Design • The Whitespace Design Process

Phase 4 – Design

In this phase we establish the design system. Focus lies on creating a solid base that can grow as further development is needed.

Put more energy towards principles and values (a design language) that can carry the design work forward than to try and create pixel perfect views for the specific project you’re working on. Instead, create a styleguide of components, based on a solid base of well thought out tonality, typography, colors and a layout system.

The design you are creating is not a collection of JPEG’s, it’s a system with long term goals and ideas. Document these ideas in an easily accessed manner (preferably in Spacecraft if there’s not already another, dedicated, styleguide).

Sketch Workflow

Check out [Sketch Workflow](/docs/design/sketch-workflow) when you're ready to get started. There we'll get into how you should set up your project. Structure, naming, templates, symbols – all that fun stuff.

Do's and don'ts

  • Set in place a solid and thought-out base of tonality, typography, colors and layout first.
  • Avoid "pixel perfect" and put the least amount of effort on unnecessary details. They will change.
  • If you design a card component, make it work in any context. If you draw or choose an icon, do it according to the established design language.
  • Less is more: It seems that perfection is attained not when there is nothing more to add, but when there is nothing more to remove.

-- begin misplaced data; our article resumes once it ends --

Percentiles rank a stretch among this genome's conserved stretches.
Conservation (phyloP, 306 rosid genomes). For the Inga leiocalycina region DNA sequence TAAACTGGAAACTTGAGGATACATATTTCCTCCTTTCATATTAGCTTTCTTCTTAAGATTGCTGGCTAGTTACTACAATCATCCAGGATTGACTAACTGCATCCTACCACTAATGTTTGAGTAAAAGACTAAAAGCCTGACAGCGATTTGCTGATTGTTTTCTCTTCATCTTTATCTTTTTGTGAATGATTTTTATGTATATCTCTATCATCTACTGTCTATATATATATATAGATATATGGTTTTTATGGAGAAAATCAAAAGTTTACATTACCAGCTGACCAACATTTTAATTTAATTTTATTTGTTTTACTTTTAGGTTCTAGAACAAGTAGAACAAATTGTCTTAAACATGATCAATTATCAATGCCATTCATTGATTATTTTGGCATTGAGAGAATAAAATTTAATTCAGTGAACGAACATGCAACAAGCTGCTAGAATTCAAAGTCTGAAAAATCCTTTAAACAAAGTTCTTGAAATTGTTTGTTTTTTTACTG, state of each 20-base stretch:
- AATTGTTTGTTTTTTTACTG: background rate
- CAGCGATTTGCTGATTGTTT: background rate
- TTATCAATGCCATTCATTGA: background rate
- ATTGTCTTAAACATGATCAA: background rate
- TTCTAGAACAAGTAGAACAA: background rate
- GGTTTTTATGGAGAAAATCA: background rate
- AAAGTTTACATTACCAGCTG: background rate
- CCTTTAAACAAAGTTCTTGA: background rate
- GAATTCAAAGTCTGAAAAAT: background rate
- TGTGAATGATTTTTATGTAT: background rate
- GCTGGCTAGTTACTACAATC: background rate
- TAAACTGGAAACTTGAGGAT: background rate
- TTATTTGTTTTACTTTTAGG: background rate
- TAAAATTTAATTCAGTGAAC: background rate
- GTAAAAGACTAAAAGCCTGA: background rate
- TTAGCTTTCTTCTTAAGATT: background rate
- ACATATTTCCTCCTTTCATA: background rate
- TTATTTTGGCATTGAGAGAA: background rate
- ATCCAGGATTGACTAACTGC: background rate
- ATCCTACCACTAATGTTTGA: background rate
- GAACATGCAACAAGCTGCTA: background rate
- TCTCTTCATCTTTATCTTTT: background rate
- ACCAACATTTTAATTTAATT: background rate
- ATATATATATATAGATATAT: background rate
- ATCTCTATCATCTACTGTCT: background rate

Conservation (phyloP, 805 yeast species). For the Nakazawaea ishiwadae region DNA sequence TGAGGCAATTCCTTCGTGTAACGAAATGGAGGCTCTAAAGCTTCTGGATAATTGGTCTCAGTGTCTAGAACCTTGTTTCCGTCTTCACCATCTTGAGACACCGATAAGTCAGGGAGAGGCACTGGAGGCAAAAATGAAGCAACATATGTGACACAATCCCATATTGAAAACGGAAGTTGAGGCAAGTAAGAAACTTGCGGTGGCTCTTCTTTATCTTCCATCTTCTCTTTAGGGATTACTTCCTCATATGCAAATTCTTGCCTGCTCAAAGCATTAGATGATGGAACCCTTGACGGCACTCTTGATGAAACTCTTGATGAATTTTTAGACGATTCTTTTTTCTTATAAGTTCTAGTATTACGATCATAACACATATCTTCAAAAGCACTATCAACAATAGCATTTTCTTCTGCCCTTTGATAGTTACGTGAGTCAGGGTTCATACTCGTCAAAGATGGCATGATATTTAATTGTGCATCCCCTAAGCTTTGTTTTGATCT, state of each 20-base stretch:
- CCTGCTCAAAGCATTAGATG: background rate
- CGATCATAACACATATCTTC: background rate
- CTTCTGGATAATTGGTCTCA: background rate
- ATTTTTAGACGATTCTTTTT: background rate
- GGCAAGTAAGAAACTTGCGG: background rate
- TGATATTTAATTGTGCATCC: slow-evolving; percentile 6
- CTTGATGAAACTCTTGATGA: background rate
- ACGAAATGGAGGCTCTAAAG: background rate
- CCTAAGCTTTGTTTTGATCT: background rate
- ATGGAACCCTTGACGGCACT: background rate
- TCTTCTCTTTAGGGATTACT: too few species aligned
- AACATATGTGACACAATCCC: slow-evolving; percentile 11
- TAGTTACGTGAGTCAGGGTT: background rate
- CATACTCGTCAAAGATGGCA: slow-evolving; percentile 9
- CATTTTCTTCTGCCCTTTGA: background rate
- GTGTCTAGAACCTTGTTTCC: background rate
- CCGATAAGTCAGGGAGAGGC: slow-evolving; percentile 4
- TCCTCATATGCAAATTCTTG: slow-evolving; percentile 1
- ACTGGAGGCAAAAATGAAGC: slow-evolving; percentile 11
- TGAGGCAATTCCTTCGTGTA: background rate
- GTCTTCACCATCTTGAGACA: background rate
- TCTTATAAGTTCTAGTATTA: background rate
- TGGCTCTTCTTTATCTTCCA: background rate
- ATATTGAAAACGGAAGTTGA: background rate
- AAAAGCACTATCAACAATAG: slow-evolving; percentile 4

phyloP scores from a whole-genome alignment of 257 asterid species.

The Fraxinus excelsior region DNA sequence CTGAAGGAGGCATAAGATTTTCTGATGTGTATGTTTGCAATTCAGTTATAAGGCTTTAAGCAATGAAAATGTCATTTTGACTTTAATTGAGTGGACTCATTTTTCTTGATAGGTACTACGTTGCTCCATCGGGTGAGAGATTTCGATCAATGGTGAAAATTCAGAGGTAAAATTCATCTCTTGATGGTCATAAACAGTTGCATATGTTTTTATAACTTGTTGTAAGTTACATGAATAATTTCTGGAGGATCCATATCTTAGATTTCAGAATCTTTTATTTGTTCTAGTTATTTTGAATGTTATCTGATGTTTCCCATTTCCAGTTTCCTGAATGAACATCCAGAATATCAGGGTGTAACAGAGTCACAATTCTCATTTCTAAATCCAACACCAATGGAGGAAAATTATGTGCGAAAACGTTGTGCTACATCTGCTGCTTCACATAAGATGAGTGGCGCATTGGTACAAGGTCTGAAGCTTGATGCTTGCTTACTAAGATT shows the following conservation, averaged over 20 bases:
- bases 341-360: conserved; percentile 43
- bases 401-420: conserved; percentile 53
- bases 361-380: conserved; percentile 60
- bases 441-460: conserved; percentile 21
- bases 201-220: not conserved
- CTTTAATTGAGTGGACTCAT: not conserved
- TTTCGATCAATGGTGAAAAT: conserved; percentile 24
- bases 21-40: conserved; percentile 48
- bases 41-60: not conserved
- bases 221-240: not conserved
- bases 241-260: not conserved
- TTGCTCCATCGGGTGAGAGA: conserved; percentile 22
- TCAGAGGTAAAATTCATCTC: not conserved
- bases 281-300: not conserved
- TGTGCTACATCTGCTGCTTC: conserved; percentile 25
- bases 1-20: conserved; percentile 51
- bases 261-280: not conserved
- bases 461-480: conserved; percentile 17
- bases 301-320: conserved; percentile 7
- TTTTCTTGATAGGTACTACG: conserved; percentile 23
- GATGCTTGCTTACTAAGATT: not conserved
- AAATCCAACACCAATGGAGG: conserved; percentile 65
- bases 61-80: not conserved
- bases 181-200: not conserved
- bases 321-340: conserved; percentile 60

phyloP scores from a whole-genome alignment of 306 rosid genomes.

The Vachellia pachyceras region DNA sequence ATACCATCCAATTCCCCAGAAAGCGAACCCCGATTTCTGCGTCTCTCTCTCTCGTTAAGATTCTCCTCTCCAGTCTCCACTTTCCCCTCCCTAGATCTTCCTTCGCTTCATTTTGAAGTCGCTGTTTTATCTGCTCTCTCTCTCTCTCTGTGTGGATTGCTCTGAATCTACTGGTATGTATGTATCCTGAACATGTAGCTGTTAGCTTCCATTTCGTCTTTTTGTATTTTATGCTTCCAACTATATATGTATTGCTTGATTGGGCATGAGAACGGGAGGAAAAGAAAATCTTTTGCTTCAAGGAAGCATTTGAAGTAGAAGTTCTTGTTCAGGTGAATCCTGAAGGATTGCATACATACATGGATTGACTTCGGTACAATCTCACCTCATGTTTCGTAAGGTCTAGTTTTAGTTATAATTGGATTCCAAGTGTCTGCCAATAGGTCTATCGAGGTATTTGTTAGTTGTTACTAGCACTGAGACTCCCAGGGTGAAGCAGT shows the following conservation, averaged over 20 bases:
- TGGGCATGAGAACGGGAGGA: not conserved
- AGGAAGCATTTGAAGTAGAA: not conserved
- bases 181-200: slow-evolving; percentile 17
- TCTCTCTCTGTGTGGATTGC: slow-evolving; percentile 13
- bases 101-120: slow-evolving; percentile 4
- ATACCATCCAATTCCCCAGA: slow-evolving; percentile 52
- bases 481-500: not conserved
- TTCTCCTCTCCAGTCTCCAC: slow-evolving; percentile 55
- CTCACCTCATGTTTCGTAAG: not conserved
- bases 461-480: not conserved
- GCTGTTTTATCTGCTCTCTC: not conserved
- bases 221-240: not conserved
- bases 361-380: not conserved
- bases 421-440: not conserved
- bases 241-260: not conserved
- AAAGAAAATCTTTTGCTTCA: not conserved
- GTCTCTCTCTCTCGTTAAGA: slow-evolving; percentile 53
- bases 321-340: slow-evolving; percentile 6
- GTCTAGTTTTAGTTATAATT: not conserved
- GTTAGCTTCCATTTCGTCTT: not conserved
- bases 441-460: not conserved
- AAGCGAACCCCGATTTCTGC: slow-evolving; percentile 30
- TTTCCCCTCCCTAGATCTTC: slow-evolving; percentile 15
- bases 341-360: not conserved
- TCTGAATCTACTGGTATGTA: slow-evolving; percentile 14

— Antoine de Saint Exupéry

Design language / Tonality

This is where you take the project goals, design principles and values and refine them into a design language. How should the project/client look and feel? What should they communicate? How do we communicate these things? What values or principles are prioritized over others?

The design language is the base for everything that has to do with “look and feel”. Things like typography, iconography, colors, spacing, etc. All of it will in one way or another help communicate the brand.


  1. Choose your typeface. If you don’t already have a suitable typeface assigned for you to use, look for one that fits both the tonality and works well on the web, on various devices and screens. Use 1, no more than 2. A good starting point is
  2. Choose your scale. Choose a base font-size (the one used for paragraphs/body text, set on the html attribute) and a type scale that fits the purpose and tonality. Use for this.
  3. Move forward from here with the scale as a base:
    • Set line-heights – lower for headings, higher for body text.
    • Set vertical margins. Base this on your base font-size and think in rems. That is, if your base font-size is 16px then 0.5rem is 8px, 1.25rem is 20px and so on. There are tools for establishing a classic baseline grid base on font-size but they can be a bit hit or miss, trial and error is often more useful to find a suitable vertical rythm.
    • Decide on a max-width (measure in typographical terms) for your text body. You’ll want around 50-75 characters per line, including spaces.
    • Consider responsiveness. Should smaller screens have a larger font-size or is it more important that they have a larger measure (max-width, see above)? This is a decision you will have to make through trial and error.